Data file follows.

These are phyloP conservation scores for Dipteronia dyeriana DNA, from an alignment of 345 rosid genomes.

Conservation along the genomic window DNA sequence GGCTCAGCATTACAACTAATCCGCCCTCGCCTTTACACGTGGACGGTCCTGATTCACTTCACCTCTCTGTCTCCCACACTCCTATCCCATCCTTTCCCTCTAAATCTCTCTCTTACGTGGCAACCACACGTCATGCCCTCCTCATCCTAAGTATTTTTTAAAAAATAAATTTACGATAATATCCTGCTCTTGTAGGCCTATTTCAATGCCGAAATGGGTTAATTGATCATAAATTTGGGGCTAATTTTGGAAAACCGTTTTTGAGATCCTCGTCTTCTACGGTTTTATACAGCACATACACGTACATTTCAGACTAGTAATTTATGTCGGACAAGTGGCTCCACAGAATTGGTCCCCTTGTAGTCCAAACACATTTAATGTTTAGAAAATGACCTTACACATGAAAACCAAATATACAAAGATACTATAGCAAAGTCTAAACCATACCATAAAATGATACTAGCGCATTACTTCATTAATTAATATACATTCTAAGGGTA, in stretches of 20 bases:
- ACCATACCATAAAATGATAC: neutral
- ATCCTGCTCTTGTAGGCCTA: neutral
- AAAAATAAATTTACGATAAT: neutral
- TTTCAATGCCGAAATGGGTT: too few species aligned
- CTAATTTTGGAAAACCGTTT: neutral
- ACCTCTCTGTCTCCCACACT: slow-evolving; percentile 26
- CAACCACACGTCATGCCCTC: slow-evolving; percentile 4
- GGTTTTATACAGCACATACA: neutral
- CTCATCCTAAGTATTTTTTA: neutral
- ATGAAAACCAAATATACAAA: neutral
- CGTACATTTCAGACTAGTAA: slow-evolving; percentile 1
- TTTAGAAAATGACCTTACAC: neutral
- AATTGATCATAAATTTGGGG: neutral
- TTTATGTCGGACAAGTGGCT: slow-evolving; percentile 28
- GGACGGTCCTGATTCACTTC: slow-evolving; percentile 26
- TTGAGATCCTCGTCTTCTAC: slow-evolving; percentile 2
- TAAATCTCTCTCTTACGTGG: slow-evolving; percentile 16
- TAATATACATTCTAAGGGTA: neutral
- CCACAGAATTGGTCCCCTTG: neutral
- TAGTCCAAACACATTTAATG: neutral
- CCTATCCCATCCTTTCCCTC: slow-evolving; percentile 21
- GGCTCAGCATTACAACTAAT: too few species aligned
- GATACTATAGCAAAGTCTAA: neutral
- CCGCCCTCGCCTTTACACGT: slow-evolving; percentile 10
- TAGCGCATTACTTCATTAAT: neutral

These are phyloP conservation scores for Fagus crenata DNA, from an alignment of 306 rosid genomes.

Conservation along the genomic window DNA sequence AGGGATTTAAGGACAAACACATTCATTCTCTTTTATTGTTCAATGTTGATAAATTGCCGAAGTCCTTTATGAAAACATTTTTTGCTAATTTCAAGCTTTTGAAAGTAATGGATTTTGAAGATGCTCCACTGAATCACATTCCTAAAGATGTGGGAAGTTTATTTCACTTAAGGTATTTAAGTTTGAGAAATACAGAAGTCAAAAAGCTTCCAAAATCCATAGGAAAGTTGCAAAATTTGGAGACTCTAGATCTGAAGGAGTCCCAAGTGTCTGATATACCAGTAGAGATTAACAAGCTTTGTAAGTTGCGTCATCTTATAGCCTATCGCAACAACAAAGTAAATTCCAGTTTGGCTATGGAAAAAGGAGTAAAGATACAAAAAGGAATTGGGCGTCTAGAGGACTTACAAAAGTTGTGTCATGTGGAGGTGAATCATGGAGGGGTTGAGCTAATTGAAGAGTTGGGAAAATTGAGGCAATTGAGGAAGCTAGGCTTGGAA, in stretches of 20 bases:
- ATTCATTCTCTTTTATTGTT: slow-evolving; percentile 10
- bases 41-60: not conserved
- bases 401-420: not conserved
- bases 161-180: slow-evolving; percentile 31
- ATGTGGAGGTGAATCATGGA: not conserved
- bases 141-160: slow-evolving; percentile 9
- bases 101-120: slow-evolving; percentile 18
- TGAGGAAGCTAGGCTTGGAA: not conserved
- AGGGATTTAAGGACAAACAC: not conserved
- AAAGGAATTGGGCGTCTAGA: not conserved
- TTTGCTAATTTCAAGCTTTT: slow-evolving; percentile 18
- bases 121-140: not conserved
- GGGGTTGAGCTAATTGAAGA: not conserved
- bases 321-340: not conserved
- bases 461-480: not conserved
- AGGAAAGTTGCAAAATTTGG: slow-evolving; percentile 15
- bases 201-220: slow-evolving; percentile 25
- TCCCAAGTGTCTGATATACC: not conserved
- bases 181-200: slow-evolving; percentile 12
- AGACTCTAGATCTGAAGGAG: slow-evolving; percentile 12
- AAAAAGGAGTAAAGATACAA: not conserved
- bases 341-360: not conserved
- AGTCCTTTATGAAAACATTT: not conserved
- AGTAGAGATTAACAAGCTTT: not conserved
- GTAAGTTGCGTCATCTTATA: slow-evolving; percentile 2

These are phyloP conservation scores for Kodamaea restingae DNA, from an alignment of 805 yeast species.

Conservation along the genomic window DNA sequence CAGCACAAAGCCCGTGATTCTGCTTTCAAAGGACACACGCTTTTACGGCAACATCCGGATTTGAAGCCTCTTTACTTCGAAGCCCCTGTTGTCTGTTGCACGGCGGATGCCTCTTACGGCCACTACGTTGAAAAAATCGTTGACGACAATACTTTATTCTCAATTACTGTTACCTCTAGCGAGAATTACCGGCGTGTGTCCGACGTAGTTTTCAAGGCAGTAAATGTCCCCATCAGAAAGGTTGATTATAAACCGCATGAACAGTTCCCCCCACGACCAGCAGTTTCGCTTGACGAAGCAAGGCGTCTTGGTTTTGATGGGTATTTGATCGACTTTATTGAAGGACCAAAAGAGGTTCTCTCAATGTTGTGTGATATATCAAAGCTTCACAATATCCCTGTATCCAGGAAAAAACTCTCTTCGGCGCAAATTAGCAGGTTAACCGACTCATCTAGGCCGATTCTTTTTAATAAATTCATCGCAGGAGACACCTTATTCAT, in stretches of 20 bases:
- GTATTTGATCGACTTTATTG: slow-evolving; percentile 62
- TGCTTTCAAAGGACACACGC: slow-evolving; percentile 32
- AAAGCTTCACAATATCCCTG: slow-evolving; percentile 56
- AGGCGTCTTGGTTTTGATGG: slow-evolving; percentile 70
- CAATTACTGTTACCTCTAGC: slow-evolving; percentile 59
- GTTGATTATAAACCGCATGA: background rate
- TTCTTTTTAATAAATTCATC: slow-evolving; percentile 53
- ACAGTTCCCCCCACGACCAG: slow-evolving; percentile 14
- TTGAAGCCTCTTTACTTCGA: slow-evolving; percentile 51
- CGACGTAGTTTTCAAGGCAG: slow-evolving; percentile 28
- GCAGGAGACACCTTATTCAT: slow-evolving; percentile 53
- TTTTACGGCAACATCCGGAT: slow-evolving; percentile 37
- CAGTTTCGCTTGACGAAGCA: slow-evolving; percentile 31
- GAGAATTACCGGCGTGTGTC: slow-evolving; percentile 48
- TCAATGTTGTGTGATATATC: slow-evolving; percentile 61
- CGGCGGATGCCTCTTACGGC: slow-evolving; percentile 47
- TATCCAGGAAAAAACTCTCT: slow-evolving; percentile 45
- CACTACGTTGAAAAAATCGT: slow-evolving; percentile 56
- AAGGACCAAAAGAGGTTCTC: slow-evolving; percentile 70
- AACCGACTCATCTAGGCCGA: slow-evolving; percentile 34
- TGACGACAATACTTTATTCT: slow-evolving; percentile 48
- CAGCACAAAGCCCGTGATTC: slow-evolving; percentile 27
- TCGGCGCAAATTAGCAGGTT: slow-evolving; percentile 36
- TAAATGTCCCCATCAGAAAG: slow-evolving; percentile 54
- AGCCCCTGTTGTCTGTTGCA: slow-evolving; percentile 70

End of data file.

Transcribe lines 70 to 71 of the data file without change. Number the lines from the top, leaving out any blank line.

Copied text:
- GAGAATTACCGGCGTGTGTC: slow-evolving; percentile 48
- TCAATGTTGTGTGATATATC: slow-evolving; percentile 61